#AFBF17 Economic Team Offers Strategic View

Kelly Marshall

It’s true today’s farm economy has similarities to the 1980’s, but more noticeable are the differences, says Dr. Bob Young, the chief economist at the American Farm Bureau Federation. He and three other economists at AFBF addressed the audience at the 2017 Annual Convention & IDEAg Trade Show. Together they gave an overview of the farm economy and what to expect in the next five to ten years.

“We have actually brought on board almost 200 million acres in agricultural production worldwide since 1990,” Young said. “That’s almost the size of U.S. agriculture.” Other differences involve the increased supply and demand that has led to price volatility, and the fact that non-commercial lending today is less than five percent, as opposed to one-third to one-fourth in the 80s.

Dr. John Newton, director of market intelligence, pointed out that supply has continued to outpace demand. Biofuel is steady, but not rising; livestock use is flat. That leaves us with international trade as the most important factor. It’s key to recognize the situation, Newton points out, so we can make decisions and take opportunities within the new paradigm.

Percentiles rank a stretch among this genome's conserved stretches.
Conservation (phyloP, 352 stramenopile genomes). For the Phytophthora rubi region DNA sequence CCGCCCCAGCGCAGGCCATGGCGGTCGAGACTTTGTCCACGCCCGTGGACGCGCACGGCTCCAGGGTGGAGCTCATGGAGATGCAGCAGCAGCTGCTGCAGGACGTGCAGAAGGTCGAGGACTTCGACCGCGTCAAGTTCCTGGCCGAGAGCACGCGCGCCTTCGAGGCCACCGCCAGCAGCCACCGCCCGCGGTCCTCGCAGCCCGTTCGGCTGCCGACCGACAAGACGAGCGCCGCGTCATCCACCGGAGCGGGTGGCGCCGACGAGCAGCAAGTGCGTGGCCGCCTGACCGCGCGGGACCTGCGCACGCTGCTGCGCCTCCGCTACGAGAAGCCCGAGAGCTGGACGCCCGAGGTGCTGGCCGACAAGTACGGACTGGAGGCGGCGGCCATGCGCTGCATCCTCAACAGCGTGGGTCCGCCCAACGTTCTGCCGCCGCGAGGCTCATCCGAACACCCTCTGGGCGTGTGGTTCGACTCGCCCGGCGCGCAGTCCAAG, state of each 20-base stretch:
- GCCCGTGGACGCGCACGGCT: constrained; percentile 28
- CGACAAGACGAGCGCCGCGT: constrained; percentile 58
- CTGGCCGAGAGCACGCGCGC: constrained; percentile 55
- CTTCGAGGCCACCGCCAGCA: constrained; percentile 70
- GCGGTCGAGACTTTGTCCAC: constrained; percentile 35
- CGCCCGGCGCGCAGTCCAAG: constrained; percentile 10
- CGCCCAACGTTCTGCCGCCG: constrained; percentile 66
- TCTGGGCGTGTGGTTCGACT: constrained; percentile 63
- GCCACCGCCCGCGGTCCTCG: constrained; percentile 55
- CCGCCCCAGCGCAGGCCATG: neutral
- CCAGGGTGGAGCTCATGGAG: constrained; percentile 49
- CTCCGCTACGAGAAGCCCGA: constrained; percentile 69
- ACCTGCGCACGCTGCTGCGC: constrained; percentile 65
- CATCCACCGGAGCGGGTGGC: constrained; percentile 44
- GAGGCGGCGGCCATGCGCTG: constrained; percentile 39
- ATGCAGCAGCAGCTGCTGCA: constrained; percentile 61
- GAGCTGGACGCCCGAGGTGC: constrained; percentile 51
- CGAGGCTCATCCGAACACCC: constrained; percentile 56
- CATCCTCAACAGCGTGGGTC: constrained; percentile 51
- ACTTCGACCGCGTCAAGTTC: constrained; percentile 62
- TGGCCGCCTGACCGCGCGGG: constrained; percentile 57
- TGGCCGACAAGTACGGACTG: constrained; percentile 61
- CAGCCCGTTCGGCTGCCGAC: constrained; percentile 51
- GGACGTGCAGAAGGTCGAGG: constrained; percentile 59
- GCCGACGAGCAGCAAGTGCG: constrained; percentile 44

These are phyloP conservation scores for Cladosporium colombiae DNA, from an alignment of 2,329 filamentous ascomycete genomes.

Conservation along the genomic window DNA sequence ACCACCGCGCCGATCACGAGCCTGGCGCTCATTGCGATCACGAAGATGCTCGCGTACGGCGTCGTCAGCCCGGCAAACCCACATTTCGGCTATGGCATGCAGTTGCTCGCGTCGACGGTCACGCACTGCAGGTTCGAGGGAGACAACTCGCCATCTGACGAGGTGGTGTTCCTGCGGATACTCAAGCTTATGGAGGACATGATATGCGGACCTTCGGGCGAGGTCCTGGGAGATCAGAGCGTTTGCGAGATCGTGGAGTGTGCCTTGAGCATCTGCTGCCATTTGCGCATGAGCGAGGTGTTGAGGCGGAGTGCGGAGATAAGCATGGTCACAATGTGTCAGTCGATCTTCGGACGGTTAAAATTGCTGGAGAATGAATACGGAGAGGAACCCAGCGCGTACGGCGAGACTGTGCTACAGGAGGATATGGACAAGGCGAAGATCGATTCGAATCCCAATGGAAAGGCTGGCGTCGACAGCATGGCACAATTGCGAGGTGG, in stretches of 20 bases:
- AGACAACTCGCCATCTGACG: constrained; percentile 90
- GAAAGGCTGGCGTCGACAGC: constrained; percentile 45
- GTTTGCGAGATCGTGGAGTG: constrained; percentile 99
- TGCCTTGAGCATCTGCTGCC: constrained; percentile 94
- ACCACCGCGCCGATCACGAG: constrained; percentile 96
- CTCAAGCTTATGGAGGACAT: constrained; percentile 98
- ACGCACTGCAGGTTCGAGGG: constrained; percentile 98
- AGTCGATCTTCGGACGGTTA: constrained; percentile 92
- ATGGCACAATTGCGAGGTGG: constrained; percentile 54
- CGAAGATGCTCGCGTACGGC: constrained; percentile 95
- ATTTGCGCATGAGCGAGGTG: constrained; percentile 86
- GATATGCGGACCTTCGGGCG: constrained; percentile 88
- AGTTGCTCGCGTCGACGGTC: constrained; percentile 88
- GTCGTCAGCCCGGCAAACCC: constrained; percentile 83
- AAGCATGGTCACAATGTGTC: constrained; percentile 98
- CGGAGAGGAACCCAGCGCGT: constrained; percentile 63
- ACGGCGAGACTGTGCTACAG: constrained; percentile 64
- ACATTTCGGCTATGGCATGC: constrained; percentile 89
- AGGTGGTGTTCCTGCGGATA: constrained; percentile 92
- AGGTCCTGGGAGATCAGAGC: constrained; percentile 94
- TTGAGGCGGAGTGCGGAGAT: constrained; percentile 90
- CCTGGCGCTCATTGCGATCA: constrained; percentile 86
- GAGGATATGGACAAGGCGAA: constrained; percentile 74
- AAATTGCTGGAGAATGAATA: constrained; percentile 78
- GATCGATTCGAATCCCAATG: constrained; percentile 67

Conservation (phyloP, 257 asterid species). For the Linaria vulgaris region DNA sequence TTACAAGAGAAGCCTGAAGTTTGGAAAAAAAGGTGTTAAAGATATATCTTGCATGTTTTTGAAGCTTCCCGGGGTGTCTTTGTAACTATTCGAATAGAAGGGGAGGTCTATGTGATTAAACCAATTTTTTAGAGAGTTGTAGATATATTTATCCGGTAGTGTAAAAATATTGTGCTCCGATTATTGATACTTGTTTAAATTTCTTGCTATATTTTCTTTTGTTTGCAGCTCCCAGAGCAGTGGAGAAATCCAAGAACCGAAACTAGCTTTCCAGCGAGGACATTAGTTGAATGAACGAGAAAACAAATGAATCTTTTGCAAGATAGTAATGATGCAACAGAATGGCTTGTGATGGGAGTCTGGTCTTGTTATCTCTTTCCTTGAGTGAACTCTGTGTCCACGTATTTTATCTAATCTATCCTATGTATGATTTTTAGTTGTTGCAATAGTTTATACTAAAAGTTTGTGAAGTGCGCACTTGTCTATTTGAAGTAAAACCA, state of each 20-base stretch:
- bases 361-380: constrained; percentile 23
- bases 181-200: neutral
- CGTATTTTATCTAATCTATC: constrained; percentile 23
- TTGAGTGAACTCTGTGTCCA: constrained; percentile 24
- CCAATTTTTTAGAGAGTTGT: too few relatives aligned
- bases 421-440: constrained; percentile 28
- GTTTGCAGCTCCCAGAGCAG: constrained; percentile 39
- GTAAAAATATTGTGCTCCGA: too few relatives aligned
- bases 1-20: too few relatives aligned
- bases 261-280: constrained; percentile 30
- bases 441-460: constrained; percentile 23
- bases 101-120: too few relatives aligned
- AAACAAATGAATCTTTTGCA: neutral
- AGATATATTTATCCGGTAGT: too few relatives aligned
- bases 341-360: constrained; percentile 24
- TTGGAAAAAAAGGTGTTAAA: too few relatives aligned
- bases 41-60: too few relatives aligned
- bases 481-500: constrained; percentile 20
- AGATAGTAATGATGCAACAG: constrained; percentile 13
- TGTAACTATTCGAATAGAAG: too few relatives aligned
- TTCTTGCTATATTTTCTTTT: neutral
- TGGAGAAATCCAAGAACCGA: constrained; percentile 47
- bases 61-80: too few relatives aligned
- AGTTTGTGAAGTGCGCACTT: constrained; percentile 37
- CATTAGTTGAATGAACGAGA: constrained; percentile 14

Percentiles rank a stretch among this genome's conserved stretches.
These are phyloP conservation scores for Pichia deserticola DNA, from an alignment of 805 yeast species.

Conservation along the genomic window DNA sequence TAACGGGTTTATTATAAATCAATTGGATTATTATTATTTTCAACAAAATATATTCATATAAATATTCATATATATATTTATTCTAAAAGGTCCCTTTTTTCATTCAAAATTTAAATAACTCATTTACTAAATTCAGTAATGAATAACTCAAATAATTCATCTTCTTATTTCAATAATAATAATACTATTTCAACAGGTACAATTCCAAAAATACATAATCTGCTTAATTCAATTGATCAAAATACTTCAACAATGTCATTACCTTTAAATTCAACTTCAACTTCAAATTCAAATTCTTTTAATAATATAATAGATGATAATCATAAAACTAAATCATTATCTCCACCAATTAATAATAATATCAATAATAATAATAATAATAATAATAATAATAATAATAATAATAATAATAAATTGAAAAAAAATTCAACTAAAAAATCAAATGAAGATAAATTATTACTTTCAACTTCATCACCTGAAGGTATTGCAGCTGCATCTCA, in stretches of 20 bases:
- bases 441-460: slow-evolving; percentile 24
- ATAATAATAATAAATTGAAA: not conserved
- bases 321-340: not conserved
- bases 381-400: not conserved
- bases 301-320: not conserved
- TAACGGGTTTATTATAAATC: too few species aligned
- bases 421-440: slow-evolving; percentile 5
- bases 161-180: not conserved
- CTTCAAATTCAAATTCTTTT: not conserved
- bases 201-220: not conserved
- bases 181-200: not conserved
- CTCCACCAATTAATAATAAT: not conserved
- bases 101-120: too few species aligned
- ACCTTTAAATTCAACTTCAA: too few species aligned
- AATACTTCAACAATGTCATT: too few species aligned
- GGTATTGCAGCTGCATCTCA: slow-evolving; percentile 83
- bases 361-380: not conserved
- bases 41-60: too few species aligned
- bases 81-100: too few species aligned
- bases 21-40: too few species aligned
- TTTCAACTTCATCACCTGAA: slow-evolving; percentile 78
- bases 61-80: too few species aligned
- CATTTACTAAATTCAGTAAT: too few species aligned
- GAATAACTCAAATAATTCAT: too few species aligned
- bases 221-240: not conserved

Katelyn McCullock featured her presentation on three “operational mantras,” as she calls them: maximizing revenues, minimizing costs and minimizing volatility. There are thing you can do around these price issues, Mcculloch asserts. “As much as I wish I could guarantee you a price that would be reasonable, I think the important thing is to remain flexible and adaptable. I think we tend to do really well at things we focus on every single day. I encourage you to kind of look outside those boxes a little bit. I think you might be surprised at the opportunities that you find.”

Veronica Nigh brought her message in even closer to home, brining up topics like maximizing and preserving cash within the next year or two, reducing costs, diversifying income. Look at your tax strategy, she suggests, and avoid paying unnecessary taxes. Refinance farm debt before interest rates go up again.

You can listen to the entire panel discussion here: AFBF Economic Strategy Session

2017 AFBF Annual Meeting Photos